What’s really sad is that once people tell the appropriate “transcript” and get their “letter” or stamp of approval from their most often cis provider…

    Did Dr. Olson-Kennedy just tacitly admit that yes, rapid-onset trans kids are “reading from a script” provided by the trans subculture when they interact with their doctor (and their parents, their school, et cetera?) That certainly seems to be the implication of this passage. She uses what’s clearly a subcultural slang term, acknowledges it as such with quotation marks, and (very important) appears to take for granted that her audience in WPATH will understand what she’s referring to.

    Parents in the gender-critical blogosphere often remark that it sounded like their kids were reading from a script (“Are you saying trans people don’t exist? Would you rather have a dead daughter or a live son?”) But I thought gender “experts” were supposed to reassure us that no, no, no, these kids are expressing their deepest inner identities, totally isolated from any possible peer influences or social trends.

    Liked by 1 person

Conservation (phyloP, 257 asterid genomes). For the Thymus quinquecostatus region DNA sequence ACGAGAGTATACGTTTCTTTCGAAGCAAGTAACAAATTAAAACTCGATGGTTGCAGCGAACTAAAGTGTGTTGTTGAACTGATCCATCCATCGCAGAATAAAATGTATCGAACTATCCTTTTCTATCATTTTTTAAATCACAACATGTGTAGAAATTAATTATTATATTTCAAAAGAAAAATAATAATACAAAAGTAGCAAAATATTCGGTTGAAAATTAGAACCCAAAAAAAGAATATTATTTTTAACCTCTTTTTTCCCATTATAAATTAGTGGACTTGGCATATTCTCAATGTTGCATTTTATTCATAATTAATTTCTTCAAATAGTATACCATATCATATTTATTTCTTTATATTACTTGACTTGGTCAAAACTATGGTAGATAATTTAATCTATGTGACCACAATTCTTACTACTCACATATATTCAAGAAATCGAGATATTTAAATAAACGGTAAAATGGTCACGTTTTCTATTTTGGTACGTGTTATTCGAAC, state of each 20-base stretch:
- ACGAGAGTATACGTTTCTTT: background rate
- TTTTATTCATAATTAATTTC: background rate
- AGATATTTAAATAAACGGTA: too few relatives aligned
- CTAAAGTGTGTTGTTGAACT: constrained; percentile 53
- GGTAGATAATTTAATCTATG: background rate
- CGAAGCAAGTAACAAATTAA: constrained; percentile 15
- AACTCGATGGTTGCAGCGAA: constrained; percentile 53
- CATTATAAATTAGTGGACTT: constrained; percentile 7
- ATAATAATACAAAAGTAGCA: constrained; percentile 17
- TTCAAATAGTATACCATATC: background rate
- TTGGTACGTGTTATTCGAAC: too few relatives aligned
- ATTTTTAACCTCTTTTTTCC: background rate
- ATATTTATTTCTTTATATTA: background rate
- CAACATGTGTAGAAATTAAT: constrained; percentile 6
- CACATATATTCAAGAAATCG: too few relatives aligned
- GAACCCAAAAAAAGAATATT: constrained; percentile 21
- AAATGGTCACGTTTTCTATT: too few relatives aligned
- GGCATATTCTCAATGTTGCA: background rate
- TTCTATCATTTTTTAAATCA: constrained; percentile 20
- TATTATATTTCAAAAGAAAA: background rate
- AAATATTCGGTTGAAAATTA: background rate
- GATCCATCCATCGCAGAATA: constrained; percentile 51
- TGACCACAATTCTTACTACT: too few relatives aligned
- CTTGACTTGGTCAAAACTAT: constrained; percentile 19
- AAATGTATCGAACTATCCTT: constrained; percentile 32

6. Bravo! And thank you. I did not transition until I was an adult. Looking back, I know I wouldn’t have been able to make a truly informed decision in adolescence. It’s not only important to know what potential risks are involved with hormone replacement therapies and surgeries, but to UNDERSTAND what the choice means. Thanks again!


  7. I will echo what has been written here. My child has Type 1 diabetes and so was already seeing an endocrinologist regularly. The endo was also a gender endo – and instantly after my kid mentioned new name and pronouns during intake, she offered blockers.
    Even after we declined because we didn’t know the effects on diabetes or bipolar, she offered the blockers at subsequent appointments. After declining blockers for a year or so, she started to offer cross-sex hormones. She didn’t seem troubled at all that my kid wasn’t receiving therapy for gender issues but for bipolar disorder. Not troubled at all that my kid had a history of aggression and antisocial behavior and was developmentally delayed.
    He was over 15 when she offered estrogen therapy, so it was his choice. (Thankfully he heard what I said about the unknown impacts to his other life-threatening illnesses, as well as recognizing the truth in my assertion that the genderists are too quick to hand out potentially life-threatening drugs without critically examining whether they’re called for.)